Two days prior to Serenity’s death, a caseworker used the Stollery doctor’s assessment in an application to have Serenity taken away from her guardians through kinship care.
A medical examiner’s report, which was not completed until nearly two years after Serenity’s death, found no signs of sexual abuse. It also found no evidence of chronic infection or malnutrition but noted there could be other causes for Serenity weighing just 25 pounds when she died that an autopsy would not be able to determine.
Report offers 20 recommendations
Cochard’s report concludes by offering 20 recommendations to the province intended to prevent a similar death from occurring again.
Among some of the main recommendations are that Children’s Services support young Indigenous mothers and make the removal of children from their parents’ home “a last resort only,” that medical examiners’ reports be completed in a “timely manner” and within six months of a death “to provide families with closure and avoid misconceptions,” that a child’s biological parents should have access to legal assistance through Legal Aid right away when their child is first taken away from them and that lawyers representing biological parents should have access to same disclosure of documents as the children’s lawyer.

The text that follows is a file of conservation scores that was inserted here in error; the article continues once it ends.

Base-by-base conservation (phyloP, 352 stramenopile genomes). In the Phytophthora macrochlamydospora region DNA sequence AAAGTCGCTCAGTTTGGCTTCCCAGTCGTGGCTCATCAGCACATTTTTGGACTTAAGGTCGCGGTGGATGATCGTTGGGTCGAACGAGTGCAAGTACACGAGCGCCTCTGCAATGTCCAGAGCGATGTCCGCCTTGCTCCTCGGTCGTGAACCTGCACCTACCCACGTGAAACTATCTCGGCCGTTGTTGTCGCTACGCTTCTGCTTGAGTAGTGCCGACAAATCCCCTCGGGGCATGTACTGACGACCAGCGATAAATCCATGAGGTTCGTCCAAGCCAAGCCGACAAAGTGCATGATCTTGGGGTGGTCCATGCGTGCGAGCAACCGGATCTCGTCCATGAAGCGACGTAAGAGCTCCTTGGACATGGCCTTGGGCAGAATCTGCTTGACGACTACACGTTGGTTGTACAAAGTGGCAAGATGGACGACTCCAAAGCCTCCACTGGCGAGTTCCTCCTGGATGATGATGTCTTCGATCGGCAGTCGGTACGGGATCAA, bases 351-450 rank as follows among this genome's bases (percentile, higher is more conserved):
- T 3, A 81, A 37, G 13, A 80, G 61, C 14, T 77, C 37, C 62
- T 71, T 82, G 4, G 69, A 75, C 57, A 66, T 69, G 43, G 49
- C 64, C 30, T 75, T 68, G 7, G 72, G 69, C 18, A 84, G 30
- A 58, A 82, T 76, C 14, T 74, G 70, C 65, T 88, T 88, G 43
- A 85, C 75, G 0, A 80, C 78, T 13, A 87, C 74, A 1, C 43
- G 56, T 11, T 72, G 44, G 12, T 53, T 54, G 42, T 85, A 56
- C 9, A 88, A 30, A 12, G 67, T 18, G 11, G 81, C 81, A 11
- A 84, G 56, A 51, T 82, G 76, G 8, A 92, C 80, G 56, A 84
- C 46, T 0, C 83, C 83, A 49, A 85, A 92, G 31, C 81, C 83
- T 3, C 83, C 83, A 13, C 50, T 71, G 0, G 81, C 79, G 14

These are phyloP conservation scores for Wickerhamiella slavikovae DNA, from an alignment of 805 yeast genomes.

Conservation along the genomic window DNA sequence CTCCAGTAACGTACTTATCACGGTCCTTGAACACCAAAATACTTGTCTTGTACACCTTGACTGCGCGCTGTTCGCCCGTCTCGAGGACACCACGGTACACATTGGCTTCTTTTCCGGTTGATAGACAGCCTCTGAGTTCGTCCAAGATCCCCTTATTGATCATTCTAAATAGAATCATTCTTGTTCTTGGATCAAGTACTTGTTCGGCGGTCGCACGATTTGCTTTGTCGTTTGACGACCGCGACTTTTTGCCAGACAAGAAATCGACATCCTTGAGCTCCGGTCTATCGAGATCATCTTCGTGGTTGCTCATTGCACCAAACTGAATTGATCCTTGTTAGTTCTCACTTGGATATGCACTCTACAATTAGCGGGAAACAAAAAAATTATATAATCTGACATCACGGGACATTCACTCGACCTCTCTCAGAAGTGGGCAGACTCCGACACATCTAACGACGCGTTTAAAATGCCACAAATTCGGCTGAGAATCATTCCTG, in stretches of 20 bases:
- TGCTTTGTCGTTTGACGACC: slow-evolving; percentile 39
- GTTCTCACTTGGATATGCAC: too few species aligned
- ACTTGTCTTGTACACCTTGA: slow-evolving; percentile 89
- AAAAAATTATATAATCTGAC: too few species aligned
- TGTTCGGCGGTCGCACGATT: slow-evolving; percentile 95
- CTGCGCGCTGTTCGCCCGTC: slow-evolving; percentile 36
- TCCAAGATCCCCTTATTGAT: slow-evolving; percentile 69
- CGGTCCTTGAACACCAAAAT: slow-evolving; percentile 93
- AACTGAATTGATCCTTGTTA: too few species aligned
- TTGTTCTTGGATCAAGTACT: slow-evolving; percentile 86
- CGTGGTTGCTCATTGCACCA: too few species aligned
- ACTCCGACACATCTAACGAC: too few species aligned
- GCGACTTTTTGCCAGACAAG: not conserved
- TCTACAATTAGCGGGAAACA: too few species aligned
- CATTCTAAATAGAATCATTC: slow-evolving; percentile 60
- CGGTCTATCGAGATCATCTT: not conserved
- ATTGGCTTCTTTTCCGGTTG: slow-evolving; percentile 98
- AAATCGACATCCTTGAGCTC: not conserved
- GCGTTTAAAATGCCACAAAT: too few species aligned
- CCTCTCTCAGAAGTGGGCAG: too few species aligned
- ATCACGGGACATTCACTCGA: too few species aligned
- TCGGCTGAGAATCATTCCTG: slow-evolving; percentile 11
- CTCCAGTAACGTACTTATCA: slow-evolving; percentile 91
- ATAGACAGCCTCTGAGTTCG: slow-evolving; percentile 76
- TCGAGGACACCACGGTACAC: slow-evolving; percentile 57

One of the recommendations says “foster parents, kinship caregivers and private guardians should receive all past medical records of the children they are caring for in a timely manner.”
“Costs associated with the provision of the records should be paid by the government of Alberta.”
Global News requested a statement from Alberta Health Services on the medical records recommendation. A spokesperson for the health authority said it “has been requested by the inquiry to respond to Recommendation 12” and that “AHS is currently reviewing this recommendation.”
Children’s Services Minister Mickey Amery tweeted out a statement in response to the report.
“Although we cannot undo what has been done, substantial changes have been made to help prevent this tragedy from happening again,” the statement reads.
Amery also noted Serenity’s Law, passed in 2019, which expands reporting options when it comes to child welfare.
“We will continue to make and support improvements going forward, including reviewing the fatality inquiry judge’s recommendations with all of the seriousness this death deserves.”
Cochard’s report emphasizes throughout that Serenity’s decline appeared to be linked to her being separated from her mother.
“The evidence before the inquiry is that until November/December 2012, Serenity was a healthy young child,” the review says. “Six months later, in the summer of 2013, there were concerns regarding her weight and failure to thrive.
“One year later, she is found to be ’emaciated.’ The inquiry is left with many questions as to how no one around Serenity took notice of what was happening to this young
“What is clear from the notes is that… (Serenity’s mother) was unwavering in her desire to have her children returned to her. She was trying very hard to follow through with directions given to her, but with little actual support given to her by Children’s Services.”
NOTE: Serenity’s last name and other names have been left out of this article by Global News in order to protect the identities and privacy of Serenity’s siblings.